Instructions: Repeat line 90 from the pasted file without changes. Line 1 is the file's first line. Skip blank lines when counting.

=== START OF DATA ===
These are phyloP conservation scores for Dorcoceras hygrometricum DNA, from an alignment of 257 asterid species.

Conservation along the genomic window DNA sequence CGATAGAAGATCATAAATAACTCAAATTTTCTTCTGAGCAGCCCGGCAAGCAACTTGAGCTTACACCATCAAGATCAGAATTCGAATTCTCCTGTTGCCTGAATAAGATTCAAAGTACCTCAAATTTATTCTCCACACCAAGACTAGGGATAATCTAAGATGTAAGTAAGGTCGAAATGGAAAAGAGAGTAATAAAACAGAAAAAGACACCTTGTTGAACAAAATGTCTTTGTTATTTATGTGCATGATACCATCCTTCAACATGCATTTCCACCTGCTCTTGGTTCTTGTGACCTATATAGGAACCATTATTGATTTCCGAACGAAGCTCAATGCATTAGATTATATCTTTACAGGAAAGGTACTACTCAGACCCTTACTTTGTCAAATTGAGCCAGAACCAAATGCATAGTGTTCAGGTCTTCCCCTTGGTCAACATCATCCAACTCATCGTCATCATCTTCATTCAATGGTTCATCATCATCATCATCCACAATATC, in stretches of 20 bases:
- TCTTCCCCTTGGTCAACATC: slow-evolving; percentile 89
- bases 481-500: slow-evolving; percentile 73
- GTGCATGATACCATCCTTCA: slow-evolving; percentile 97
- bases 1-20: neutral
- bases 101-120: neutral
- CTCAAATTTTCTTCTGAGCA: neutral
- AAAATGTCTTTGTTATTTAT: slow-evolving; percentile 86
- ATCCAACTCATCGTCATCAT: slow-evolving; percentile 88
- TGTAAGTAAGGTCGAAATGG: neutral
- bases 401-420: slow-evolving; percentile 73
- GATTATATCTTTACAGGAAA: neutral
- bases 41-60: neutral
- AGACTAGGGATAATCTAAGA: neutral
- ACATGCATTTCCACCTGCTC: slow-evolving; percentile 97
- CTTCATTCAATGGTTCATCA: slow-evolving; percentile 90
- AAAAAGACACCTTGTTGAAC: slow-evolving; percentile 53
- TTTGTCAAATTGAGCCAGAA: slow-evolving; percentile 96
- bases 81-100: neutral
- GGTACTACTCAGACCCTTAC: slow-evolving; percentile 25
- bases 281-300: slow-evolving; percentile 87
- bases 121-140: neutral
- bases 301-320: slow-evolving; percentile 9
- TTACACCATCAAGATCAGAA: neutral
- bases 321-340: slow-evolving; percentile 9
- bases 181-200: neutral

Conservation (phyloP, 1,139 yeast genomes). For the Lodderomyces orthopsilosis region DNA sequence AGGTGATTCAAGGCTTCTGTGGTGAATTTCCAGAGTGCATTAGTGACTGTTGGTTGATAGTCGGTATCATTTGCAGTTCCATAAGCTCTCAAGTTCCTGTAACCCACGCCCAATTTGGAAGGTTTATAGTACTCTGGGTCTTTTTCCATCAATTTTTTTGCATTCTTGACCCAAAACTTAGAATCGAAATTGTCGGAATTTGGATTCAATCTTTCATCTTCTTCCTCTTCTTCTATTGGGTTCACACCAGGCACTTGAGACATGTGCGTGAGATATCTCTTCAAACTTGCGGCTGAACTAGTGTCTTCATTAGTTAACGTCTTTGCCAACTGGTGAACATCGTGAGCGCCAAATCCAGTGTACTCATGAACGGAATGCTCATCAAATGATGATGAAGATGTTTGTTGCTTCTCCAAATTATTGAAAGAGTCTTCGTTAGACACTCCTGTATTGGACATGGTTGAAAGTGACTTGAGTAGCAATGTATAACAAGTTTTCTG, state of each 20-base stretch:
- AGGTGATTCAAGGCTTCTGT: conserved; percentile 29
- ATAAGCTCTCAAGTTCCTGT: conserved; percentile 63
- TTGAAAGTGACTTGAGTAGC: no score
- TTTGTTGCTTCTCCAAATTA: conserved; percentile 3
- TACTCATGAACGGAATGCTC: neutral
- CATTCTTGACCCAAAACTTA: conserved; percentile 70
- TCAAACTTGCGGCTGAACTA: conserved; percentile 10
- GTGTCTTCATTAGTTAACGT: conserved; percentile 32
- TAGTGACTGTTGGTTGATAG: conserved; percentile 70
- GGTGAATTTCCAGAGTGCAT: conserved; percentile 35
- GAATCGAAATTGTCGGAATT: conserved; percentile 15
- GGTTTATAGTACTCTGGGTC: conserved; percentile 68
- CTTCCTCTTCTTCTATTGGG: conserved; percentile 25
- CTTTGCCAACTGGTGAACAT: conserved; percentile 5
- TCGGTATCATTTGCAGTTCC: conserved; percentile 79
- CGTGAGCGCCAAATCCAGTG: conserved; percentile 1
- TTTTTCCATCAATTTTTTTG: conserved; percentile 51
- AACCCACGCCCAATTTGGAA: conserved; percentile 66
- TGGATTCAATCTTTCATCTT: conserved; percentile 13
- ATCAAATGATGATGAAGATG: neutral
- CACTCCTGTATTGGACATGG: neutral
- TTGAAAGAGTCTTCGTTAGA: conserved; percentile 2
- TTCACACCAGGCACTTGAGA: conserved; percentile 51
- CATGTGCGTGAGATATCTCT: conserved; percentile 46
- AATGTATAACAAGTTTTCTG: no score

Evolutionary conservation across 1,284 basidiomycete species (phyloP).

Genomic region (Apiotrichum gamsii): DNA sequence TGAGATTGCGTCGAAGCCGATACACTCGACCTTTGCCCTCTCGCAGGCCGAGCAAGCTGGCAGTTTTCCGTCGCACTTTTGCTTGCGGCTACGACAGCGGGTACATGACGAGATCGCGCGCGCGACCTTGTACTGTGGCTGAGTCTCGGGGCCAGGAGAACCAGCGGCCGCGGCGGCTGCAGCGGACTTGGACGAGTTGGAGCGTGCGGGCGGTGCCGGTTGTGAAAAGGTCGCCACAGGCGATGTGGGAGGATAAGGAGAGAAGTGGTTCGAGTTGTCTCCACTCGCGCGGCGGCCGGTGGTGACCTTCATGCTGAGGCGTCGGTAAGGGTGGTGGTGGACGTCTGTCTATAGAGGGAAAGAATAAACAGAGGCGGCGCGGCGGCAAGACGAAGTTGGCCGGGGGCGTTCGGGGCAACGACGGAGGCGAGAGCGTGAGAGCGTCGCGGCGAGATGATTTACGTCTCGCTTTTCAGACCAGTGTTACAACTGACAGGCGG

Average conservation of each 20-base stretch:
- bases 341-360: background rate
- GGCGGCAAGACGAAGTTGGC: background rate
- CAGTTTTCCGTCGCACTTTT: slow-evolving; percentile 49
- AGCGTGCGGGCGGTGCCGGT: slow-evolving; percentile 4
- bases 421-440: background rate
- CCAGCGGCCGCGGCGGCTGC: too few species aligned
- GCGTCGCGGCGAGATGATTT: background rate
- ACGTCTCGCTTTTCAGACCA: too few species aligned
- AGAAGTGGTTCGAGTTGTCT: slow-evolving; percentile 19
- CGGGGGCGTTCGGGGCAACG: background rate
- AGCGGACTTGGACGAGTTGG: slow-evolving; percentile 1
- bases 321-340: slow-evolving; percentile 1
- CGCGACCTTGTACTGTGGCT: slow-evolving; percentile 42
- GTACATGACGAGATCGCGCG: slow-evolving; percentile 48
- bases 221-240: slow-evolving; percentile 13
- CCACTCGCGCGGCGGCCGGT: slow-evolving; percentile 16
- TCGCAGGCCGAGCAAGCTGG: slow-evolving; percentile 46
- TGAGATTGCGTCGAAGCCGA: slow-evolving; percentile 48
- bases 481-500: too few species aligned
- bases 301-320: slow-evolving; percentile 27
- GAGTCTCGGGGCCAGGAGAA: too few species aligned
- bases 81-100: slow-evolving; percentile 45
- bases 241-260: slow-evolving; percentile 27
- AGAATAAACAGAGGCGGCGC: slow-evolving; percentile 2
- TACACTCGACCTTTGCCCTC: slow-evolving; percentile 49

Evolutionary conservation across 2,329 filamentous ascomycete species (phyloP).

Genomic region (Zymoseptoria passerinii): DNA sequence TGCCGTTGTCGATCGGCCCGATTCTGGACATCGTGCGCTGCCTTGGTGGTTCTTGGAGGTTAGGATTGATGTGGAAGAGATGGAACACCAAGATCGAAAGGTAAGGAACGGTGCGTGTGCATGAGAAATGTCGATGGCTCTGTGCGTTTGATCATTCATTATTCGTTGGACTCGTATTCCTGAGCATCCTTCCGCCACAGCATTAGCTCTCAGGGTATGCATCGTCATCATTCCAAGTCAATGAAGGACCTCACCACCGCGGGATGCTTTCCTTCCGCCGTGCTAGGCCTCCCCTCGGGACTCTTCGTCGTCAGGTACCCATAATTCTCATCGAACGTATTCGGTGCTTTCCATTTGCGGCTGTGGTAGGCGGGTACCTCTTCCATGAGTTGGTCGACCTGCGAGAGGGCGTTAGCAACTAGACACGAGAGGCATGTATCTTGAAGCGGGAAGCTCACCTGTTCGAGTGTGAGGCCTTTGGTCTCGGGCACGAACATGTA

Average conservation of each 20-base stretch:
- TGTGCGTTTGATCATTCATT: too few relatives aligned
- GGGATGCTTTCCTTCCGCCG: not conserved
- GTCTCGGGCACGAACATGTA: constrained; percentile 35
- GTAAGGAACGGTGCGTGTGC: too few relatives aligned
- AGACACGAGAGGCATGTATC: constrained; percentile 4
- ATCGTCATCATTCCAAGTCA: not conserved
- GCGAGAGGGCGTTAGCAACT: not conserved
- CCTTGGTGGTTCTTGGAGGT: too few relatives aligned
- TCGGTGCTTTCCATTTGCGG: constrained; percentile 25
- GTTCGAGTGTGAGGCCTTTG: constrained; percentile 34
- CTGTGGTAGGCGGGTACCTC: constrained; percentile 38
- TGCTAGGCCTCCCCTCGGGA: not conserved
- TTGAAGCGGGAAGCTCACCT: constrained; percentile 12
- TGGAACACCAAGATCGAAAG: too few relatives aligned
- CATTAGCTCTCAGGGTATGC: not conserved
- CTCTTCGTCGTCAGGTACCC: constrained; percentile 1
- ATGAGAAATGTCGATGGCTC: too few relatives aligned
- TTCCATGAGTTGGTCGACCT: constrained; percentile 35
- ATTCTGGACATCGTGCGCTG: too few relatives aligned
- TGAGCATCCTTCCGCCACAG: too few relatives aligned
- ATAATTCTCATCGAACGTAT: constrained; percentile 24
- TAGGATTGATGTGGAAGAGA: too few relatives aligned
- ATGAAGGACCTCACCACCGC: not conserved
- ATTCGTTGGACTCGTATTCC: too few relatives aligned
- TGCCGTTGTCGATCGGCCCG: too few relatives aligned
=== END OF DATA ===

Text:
- ATCGTCATCATTCCAAGTCA: not conserved